While most people associate allergies with sniffling noses and watery eyes, another kind of allergy is the poison ivy reaction. This type of allergy is known as contact dermatitis.
Poison ivy is a plant with green glossy leaves, found in clusters of three. The shapes of these leaves can vary. Although a person's first contact with poison ivy may not cause many symptoms, 85% of individuals will develop an itchy skin reaction after several exposures. People often do not react immediately to poison ivy, and it may take 12 to 40 hours until the skin becomes red, itchy, and bumpy, eventually blistering.
The oily resin from the poison ivy plant, called urushiol, causes the itchiness associated with this allergic reaction. If you get the resin on you, wash it off immediately, as other areas that come in contact with the oil can also develop a reaction. Use soap and cold water to thoroughly rinse all exposed areas – including under your nails. Cold damp compresses soaked in aluminum acetate solution (Burow's solution), calamine lotion, and topical corticosteroids can help relieve the itch. If these treatments don't help, if large areas of the body are affected, or if you develop lots of blisters, contact your doctor.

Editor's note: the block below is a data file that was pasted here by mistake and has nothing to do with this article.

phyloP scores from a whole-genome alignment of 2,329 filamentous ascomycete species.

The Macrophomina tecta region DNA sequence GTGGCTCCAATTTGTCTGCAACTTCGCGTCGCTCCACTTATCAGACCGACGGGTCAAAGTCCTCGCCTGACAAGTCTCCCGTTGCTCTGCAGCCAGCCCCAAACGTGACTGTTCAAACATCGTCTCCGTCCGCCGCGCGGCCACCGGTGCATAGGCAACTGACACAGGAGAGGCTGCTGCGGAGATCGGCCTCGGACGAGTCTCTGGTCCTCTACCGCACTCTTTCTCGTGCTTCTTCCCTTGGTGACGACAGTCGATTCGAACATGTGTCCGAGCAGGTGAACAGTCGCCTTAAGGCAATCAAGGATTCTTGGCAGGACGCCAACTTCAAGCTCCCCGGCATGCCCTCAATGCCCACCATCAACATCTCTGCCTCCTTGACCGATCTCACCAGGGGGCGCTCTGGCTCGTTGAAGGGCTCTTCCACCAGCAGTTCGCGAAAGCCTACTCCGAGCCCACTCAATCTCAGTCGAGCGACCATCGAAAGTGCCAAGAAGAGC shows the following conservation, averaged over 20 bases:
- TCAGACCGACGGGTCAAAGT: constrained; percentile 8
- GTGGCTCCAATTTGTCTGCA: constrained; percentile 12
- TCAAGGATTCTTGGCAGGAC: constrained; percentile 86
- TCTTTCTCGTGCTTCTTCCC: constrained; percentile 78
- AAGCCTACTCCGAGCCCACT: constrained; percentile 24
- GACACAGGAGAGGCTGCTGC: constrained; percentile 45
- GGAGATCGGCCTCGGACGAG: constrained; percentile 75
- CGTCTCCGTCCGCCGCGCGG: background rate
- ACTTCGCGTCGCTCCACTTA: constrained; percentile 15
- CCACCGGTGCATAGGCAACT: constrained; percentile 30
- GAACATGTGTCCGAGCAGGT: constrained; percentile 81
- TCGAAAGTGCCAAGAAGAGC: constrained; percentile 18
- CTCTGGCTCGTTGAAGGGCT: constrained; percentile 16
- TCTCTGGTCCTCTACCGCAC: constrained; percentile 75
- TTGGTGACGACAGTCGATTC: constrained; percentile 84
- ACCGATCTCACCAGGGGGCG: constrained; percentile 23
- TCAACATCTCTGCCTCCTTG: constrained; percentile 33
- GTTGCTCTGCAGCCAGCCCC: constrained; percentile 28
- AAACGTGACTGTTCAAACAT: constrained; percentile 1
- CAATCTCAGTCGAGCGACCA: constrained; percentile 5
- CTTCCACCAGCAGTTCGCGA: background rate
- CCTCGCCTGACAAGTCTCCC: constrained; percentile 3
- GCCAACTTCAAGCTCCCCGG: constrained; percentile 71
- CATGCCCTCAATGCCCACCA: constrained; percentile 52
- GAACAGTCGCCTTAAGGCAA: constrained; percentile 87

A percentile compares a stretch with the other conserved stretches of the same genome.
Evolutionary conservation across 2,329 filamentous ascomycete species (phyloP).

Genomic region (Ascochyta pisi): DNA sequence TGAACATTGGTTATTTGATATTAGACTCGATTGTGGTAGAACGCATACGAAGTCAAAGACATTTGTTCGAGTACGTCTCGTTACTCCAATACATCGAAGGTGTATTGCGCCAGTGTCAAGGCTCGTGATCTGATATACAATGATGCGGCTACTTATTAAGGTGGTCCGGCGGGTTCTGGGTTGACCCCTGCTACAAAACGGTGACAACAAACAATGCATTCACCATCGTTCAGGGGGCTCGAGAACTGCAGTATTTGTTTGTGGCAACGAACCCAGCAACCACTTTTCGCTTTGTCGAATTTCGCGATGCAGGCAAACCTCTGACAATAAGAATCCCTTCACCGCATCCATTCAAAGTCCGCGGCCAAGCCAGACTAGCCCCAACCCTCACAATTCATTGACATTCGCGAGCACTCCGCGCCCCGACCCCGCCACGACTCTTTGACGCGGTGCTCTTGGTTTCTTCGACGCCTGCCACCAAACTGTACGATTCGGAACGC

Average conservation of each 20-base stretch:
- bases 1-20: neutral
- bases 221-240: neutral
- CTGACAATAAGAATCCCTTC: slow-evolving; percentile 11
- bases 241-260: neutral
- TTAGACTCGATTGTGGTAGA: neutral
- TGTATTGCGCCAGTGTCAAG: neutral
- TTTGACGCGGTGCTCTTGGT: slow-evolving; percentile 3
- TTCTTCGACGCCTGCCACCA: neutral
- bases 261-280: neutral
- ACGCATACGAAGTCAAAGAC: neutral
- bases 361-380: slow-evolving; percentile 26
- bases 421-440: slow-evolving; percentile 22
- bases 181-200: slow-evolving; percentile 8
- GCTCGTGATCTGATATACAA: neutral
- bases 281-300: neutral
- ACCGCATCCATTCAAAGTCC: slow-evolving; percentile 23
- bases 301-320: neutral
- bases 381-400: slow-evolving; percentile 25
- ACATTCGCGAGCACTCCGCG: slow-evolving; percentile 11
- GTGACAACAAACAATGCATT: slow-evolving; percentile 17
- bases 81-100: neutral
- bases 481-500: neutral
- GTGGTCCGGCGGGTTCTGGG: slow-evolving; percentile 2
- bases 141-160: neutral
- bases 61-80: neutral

Constant scratching won't spread the rash, as it only spreads through contact with the urushiol oil of poison ivy itself. Nor does breaking a blister cause spreading – but it may lead to a secondary infection. If the red, itchy rash spreads to your face or genitals or if you develop a fever, consult your doctor.
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